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12 recent technologies that have yet to live up to their hype

Jennifer Lonoff Schiff | Nov. 5, 2013
How many times has 'the next big thing' in technology turned out to be the next big fail, either because tech companies couldn't explain the product or service or the marketing was premature? Here's a look at today's most overhyped technologies.

"There was a lot of hope that NFC would enable the mobile wallet and replace credit cards," adds Palermo. "But the lack of standards, shortage of compliant point of sale terminals and the fact that devices like the iPhone don't support NFC have caused this technology not too take off," he says.

"NFC was supposed to be the future of mobile payments," says Matthew Talbot, SAP senior vice president of mCommerce. "In June, however, Gartner reduced its NFC payment volume forecast by 40 percent, because of lackluster results from Google Wallet and ISIS. NFC isn't dead, but for all the attention it's received, it's only expected to comprise 2 percent of transactions by the end of 2013 and 5 percent by 2017."

8. Digital/Mobile Wallets. "[Mobile wallets, also known as digital wallets] have been hyped nonstop for the last two years but have not passed the tipping point because there is a real 'chicken-and-egg' problem," says Phillip Parker, CEO and president,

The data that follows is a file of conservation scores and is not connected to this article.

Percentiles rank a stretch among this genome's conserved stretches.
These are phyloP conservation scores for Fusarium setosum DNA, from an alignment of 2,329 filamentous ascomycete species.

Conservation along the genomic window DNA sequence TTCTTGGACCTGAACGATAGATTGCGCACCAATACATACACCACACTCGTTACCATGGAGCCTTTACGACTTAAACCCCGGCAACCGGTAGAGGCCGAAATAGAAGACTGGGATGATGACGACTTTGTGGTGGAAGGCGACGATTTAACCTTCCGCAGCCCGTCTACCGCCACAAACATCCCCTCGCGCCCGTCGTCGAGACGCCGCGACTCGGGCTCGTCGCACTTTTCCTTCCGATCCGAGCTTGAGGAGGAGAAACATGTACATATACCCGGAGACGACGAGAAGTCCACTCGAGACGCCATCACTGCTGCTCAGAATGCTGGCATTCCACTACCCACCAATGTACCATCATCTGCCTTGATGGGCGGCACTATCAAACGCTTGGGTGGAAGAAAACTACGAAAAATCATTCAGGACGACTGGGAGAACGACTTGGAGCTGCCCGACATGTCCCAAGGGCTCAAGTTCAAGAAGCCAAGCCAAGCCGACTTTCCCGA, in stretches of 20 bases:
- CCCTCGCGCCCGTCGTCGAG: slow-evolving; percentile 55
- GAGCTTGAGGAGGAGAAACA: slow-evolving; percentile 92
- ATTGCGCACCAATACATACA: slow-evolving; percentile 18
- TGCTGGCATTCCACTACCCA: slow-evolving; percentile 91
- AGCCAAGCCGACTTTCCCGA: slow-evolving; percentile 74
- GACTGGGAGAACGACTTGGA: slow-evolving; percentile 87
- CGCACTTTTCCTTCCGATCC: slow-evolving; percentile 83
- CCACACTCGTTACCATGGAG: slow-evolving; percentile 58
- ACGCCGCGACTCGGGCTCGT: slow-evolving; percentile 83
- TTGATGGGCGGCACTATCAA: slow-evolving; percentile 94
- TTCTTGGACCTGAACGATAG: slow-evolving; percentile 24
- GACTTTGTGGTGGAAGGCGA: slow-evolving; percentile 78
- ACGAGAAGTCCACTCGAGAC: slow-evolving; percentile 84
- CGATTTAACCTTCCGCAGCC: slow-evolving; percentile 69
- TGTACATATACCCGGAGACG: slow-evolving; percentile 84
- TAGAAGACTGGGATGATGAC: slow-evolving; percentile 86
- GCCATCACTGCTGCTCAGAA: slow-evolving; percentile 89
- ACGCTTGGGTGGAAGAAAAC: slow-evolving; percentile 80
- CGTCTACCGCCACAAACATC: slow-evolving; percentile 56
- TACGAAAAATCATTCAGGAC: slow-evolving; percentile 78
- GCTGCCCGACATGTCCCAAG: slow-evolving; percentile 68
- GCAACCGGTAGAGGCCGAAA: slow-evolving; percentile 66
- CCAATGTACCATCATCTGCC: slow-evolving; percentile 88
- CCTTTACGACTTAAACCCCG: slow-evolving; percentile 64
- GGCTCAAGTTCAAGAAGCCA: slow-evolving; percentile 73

"Merchants must invest in new equipment to support the tech, but won't do so unless customers are demanding it," Parker says. "Customers are not adopting them because merchants do not support the tech. On top of this is fragmentation of services requiring the merchant and customer to have compatible accounts. It's too complicated at the moment."

9. Augmented Reality (AR). "The most recent advance in augmented reality (AR) was the release of Google Glass amidst great fanfare," says Phelan. "However, the device is cumbersome and has very limited functionality," he notes. The problem: "Augmented reality has not yet made it past the novelty stage. It also doesn't yet exist in a form that's practical and truly useful to consumers."

10. Wearable Tech. "In the consumer space, we're experiencing a lot of hype associated with wearable technology such as 'smart' watches and Google Glass," says Nicko van Someren, chief technology officer, Good Technology, a provider of secure mobility solutions.

"From an enterprise point of view, there's pretty limited scope for benefit from devices that have such minimal user interaction capability," he says. "In addition, user authentication is challenging with such a limited UI, but because these devices are easy to lose, it is more critical than ever... so there is a real risk to enterprise data."

11. Real-Time Marketing. "Most brands who are doing or trying [real-time marketing] come off as totally forced and unnatural -- and it's actually causing blowback on social [sites]," states Tom Siebert, vice president and Minister of Propaganda at digital agency Digitaria.

"Moreover, nobody gets a 'real-time marketing' bump out of the blue; you've got to spend months if not years developing a list of followers and fans," Siebert says. "By the time your opportunity to market in 'real time' hits, it's actually the product of years of development."


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